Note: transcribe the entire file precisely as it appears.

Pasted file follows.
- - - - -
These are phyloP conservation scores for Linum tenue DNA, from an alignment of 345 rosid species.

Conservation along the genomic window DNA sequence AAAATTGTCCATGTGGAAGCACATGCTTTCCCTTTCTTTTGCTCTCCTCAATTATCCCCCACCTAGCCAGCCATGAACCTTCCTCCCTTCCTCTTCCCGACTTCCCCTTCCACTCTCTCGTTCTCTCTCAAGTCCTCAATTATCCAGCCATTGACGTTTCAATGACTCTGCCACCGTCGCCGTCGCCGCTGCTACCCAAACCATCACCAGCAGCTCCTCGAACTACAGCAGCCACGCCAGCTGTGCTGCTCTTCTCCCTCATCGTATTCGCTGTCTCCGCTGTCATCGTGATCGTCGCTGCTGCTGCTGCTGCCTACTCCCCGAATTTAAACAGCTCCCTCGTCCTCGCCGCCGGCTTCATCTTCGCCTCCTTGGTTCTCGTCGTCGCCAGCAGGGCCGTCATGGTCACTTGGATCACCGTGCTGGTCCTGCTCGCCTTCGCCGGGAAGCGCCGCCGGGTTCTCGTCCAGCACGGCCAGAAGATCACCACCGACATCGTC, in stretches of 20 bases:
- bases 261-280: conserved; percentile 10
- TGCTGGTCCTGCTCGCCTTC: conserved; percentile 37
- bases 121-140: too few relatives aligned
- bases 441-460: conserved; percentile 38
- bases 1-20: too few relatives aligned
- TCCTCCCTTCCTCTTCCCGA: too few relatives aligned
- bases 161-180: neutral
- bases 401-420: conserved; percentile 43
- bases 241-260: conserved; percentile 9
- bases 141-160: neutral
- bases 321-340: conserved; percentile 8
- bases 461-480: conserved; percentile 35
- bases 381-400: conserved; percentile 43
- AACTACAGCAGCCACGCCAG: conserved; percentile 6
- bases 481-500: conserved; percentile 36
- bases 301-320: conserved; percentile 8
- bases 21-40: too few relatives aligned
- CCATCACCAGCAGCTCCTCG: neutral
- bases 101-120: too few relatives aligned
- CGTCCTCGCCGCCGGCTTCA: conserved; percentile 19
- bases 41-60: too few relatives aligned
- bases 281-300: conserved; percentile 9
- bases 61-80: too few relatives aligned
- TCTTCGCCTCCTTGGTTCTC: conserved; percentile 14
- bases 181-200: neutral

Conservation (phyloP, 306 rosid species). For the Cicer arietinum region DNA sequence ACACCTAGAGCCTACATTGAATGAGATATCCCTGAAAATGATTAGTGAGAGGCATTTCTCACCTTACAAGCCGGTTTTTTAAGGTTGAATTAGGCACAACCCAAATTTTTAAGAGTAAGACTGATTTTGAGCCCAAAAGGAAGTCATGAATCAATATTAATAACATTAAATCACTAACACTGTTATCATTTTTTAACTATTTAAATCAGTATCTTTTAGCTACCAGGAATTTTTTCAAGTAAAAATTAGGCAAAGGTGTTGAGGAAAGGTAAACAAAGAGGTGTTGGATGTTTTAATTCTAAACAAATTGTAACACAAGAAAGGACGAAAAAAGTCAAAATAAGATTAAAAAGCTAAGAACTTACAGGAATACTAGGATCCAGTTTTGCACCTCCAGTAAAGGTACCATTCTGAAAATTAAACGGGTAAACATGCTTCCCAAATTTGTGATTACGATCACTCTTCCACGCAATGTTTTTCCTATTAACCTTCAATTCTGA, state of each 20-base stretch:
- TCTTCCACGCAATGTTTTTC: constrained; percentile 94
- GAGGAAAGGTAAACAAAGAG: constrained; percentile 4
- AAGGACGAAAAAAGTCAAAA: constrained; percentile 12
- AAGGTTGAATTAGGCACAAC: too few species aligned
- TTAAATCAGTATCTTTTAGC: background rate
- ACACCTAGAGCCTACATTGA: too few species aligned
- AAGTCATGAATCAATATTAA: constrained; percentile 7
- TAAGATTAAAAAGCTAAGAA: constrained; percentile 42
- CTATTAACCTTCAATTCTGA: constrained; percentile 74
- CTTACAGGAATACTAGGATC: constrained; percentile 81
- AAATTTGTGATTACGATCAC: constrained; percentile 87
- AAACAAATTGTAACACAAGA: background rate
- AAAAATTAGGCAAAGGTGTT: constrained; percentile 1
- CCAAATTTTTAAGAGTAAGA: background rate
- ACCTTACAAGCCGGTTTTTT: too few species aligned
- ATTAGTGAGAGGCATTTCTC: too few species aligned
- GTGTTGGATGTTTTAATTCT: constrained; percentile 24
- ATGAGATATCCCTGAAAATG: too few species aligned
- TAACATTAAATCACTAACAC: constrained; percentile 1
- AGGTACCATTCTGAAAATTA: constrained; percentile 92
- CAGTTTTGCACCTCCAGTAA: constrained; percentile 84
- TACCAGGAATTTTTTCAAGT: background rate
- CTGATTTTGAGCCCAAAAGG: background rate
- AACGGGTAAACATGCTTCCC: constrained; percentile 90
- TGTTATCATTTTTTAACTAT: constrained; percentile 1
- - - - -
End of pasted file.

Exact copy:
These are phyloP conservation scores for Linum tenue DNA, from an alignment of 345 rosid species.

Conservation along the genomic window DNA sequence AAAATTGTCCATGTGGAAGCACATGCTTTCCCTTTCTTTTGCTCTCCTCAATTATCCCCCACCTAGCCAGCCATGAACCTTCCTCCCTTCCTCTTCCCGACTTCCCCTTCCACTCTCTCGTTCTCTCTCAAGTCCTCAATTATCCAGCCATTGACGTTTCAATGACTCTGCCACCGTCGCCGTCGCCGCTGCTACCCAAACCATCACCAGCAGCTCCTCGAACTACAGCAGCCACGCCAGCTGTGCTGCTCTTCTCCCTCATCGTATTCGCTGTCTCCGCTGTCATCGTGATCGTCGCTGCTGCTGCTGCTGCCTACTCCCCGAATTTAAACAGCTCCCTCGTCCTCGCCGCCGGCTTCATCTTCGCCTCCTTGGTTCTCGTCGTCGCCAGCAGGGCCGTCATGGTCACTTGGATCACCGTGCTGGTCCTGCTCGCCTTCGCCGGGAAGCGCCGCCGGGTTCTCGTCCAGCACGGCCAGAAGATCACCACCGACATCGTC, in stretches of 20 bases:
- bases 261-280: conserved; percentile 10
- TGCTGGTCCTGCTCGCCTTC: conserved; percentile 37
- bases 121-140: too few relatives aligned
- bases 441-460: conserved; percentile 38
- bases 1-20: too few relatives aligned
- TCCTCCCTTCCTCTTCCCGA: too few relatives aligned
- bases 161-180: neutral
- bases 401-420: conserved; percentile 43
- bases 241-260: conserved; percentile 9
- bases 141-160: neutral
- bases 321-340: conserved; percentile 8
- bases 461-480: conserved; percentile 35
- bases 381-400: conserved; percentile 43
- AACTACAGCAGCCACGCCAG: conserved; percentile 6
- bases 481-500: conserved; percentile 36
- bases 301-320: conserved; percentile 8
- bases 21-40: too few relatives aligned
- CCATCACCAGCAGCTCCTCG: neutral
- bases 101-120: too few relatives aligned
- CGTCCTCGCCGCCGGCTTCA: conserved; percentile 19
- bases 41-60: too few relatives aligned
- bases 281-300: conserved; percentile 9
- bases 61-80: too few relatives aligned
- TCTTCGCCTCCTTGGTTCTC: conserved; percentile 14
- bases 181-200: neutral

Conservation (phyloP, 306 rosid species). For the Cicer arietinum region DNA sequence ACACCTAGAGCCTACATTGAATGAGATATCCCTGAAAATGATTAGTGAGAGGCATTTCTCACCTTACAAGCCGGTTTTTTAAGGTTGAATTAGGCACAACCCAAATTTTTAAGAGTAAGACTGATTTTGAGCCCAAAAGGAAGTCATGAATCAATATTAATAACATTAAATCACTAACACTGTTATCATTTTTTAACTATTTAAATCAGTATCTTTTAGCTACCAGGAATTTTTTCAAGTAAAAATTAGGCAAAGGTGTTGAGGAAAGGTAAACAAAGAGGTGTTGGATGTTTTAATTCTAAACAAATTGTAACACAAGAAAGGACGAAAAAAGTCAAAATAAGATTAAAAAGCTAAGAACTTACAGGAATACTAGGATCCAGTTTTGCACCTCCAGTAAAGGTACCATTCTGAAAATTAAACGGGTAAACATGCTTCCCAAATTTGTGATTACGATCACTCTTCCACGCAATGTTTTTCCTATTAACCTTCAATTCTGA, state of each 20-base stretch:
- TCTTCCACGCAATGTTTTTC: constrained; percentile 94
- GAGGAAAGGTAAACAAAGAG: constrained; percentile 4
- AAGGACGAAAAAAGTCAAAA: constrained; percentile 12
- AAGGTTGAATTAGGCACAAC: too few species aligned
- TTAAATCAGTATCTTTTAGC: background rate
- ACACCTAGAGCCTACATTGA: too few species aligned
- AAGTCATGAATCAATATTAA: constrained; percentile 7
- TAAGATTAAAAAGCTAAGAA: constrained; percentile 42
- CTATTAACCTTCAATTCTGA: constrained; percentile 74
- CTTACAGGAATACTAGGATC: constrained; percentile 81
- AAATTTGTGATTACGATCAC: constrained; percentile 87
- AAACAAATTGTAACACAAGA: background rate
- AAAAATTAGGCAAAGGTGTT: constrained; percentile 1
- CCAAATTTTTAAGAGTAAGA: background rate
- ACCTTACAAGCCGGTTTTTT: too few species aligned
- ATTAGTGAGAGGCATTTCTC: too few species aligned
- GTGTTGGATGTTTTAATTCT: constrained; percentile 24
- ATGAGATATCCCTGAAAATG: too few species aligned
- TAACATTAAATCACTAACAC: constrained; percentile 1
- AGGTACCATTCTGAAAATTA: constrained; percentile 92
- CAGTTTTGCACCTCCAGTAA: constrained; percentile 84
- TACCAGGAATTTTTTCAAGT: background rate
- CTGATTTTGAGCCCAAAAGG: background rate
- AACGGGTAAACATGCTTCCC: constrained; percentile 90
- TGTTATCATTTTTTAACTAT: constrained; percentile 1